Arts Together Brings The Healing

Abiba Biao | May 15th, 2023

Arts Together Brings The Healing

Culture & Community  |  Education & Youth  |  Southern Connecticut State University  |  Arts & Culture  |  Visual Arts  |  Youth Arts Journalism Initiative  |  Public Health  |  Arts & Anti-racism  |  Neighborhood Cultural Vitality Grant Program


Kennedy Godfrey. Abiba Biao Photos.

Six-year-old Kennedy Godfrey held a thin paintbrush in her hand, waiting to take the first stroke. She knew she wanted a variety of colors—glitter-flecked purple, shades of blue, maybe her signature pink. Soon her paint tray was filled with a variety of colors,  ready to take on the blank canvas in front of her. 

Kennedy, a first grader at Booker T. Washington Academy, let her creative juices flow free at the Arts Together Healing Program at Southern Connecticut State University (SCSU), held on a recent Friday afternoon at SCSU. Hosted by the nonprofit All Together Healing Inc., the program seeks to engage kids with a different art medium every Friday, according to art coordinator Jade Streater.

The workshop began in February, and continued until students’ last session earlier this month. It received support from the city’s Neighborhood Cultural Vitality Grant Program. 


Kennedy Godfrey and Morgan Godfrey selecting paint from Jade Streater.

Streater handed out the paint and led the lesson Friday, with a focus on name-specific art.  The program is not only meant to be an exercise for students, she said, but for parents as well.

“It’s not just the students that attend, it's the parents too, which keeps everything fun and on topic,” she said.

For her, it’s also a way to give back. When Streater isn’t teaching art therapy for the Arts Together Healing program, she’s creating new lesson plans and topics for the students. Outside of the program, she is a part time face painting artist, works in facilities at Yale University and runs her small business Lady J. The Artist. 

She highlighted how different colors can evoke different emotions. The feelings that people often equate with colors may actually have multiple meanings, she said.

“Some people be thinking black is very depressing or whatever but there's other meanings for black,” she said. “It determines strength, it determines power.”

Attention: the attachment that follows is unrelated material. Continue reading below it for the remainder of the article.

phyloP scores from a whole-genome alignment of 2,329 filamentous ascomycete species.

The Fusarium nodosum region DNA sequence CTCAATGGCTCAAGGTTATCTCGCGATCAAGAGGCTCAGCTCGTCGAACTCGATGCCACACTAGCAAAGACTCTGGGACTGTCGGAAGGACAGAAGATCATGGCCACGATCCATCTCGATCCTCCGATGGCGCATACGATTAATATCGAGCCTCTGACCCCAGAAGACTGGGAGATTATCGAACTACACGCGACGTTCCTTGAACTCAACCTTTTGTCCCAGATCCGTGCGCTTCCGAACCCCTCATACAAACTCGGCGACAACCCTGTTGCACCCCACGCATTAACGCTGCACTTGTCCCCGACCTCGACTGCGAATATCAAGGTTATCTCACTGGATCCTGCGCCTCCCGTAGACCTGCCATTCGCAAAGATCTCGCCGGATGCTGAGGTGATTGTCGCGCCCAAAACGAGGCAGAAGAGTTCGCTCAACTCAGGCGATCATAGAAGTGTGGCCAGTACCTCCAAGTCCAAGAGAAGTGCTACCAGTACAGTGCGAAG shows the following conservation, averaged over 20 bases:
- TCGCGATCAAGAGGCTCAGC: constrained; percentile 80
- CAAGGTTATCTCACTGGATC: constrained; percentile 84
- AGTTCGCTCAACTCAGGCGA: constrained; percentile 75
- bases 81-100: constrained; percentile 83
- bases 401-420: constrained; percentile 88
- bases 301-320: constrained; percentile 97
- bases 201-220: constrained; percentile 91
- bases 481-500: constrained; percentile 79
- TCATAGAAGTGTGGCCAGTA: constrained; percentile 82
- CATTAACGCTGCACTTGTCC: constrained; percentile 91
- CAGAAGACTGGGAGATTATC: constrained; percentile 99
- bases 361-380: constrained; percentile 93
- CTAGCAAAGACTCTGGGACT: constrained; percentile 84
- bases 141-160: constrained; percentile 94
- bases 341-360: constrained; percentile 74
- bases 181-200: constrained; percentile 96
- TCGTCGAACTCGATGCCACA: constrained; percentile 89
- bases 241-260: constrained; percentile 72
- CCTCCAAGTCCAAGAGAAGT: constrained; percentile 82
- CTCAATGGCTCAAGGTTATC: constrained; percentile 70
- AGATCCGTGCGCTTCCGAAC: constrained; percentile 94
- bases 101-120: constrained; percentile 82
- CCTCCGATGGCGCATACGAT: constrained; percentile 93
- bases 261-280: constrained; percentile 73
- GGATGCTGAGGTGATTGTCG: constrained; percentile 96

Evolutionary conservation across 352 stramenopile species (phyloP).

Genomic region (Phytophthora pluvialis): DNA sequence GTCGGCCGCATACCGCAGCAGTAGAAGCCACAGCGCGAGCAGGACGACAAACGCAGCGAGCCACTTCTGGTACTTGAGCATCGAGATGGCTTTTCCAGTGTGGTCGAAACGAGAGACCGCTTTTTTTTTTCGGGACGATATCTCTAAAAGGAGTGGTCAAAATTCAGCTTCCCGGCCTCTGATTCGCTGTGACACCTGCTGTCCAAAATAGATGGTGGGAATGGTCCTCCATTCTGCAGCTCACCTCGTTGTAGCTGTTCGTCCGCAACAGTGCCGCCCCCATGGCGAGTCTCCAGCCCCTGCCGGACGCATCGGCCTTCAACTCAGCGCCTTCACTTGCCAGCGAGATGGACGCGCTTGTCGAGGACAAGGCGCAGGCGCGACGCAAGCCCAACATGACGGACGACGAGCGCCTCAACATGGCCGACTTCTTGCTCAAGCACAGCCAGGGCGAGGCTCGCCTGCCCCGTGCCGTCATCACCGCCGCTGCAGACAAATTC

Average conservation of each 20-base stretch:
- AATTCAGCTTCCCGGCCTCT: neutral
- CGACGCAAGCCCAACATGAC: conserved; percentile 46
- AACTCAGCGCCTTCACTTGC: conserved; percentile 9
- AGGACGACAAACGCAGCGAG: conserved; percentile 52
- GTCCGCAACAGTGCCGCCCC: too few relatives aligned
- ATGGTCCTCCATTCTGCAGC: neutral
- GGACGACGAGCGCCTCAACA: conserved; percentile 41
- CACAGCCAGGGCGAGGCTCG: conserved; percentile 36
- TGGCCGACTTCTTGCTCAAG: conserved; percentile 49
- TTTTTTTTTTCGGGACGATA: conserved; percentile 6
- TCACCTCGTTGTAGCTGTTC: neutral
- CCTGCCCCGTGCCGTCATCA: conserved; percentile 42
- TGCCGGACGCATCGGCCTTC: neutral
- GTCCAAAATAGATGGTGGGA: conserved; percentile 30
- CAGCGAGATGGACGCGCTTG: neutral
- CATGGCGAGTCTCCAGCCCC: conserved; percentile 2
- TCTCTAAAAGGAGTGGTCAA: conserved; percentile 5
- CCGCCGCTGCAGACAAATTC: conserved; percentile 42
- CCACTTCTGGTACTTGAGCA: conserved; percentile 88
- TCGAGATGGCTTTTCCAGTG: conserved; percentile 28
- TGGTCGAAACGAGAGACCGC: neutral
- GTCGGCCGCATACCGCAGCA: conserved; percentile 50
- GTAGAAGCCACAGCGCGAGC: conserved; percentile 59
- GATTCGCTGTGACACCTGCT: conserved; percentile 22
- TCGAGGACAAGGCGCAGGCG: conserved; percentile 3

Morgan Godfrey painting while her mom Kortney Jenkins watches.

Kennedy’s sister, Morgan Godfrey, is a sixth grader at Betsey Arts Ross Magnet School and no stranger to art. As she sketched in pencil Friday, she said that her  favorite things to draw are flowers. To her, art doesn’t need to have an inherent meaning; it can be  a way to pass the time and do something enjoyable. 

Her mom, Kortney Jenkins, said that The Arts Healing Program is an enjoyable space to let her kids experiment with art. Streater is also her cousin, meaning that there’s a family connection.  

“I mean, they see Jade all the time. But this [art] is Jade's element,” Jenkins said, “They see her as just a cousin at home with kids, but in here, they get to be free and get to do what she does.”

Co-founder and treasurer of All Together Healing Inc., Shenira Billups decided to join the fun, picking up an orange marker for her own piece of name art. Billups knows the power of art and its positive effects on mental health and development, she said—she is an adjunct psychology professor at SCSU and a licensed professional counselor at her own practice, Mental Growth and Internal Healing (MGIH).

Stationed out of Connecticut and New York, All Together Healing Inc. was founded in 2020, after Founder and CEO Andre Henry became an amputee. He had the idea to start a non-profit alongside Billups and fellow co-founder Patrice Forbes.



Billups said  the work resonates with her because of how impactful learning is for her 9-year-old son Malachi, who is on the autism spectrum.

“For him engaging with his environment means a lot for him as far as learning,” She said. “If it means that much for him, imagine these other youth who are needing to get out and to understand. They need the learning space and they need the involvement.” 

Billups also has big plans for All Together Healing, she said. To have more control and creative direction, the non-profit plans to open its own facility in the future. It aims to manage staff and provide a sustainable safe space for families and kids, especially for those that live in unsafe spaces.

She said that outreach and community engagement is still difficult. As a non-profit, All Together Healing seeks out grants to fuel its initiatives, but sometimes struggles to get the word out about programs. 

The constant search for funding can be strenuous at times, Billups said, so she urges people to learn about alternative avenues to support local nonprofit work and uplift community programs.

“Whether you give up your wallet or give up your time, do something, engage, because it [community programs] comes from somewhere,” she said. “That reciprocity is what healthy relationships are all about.”

New Haven Art Culture Tourism_colorThis article is a collaboration with the City of New Haven's Department of Arts, Culture & Tourism, which is supporting young writers who cover recipients of the 2023 Neighborhood Cultural Vitality Grants. 

Abiba Biao is a graduate of the Arts Council's Youth Arts Journalism Initiative and has stayed on with the Arts Paper as a freelance writer and photographer. She is currently a rising sophomore at Southern Connecticut State University (SCSU).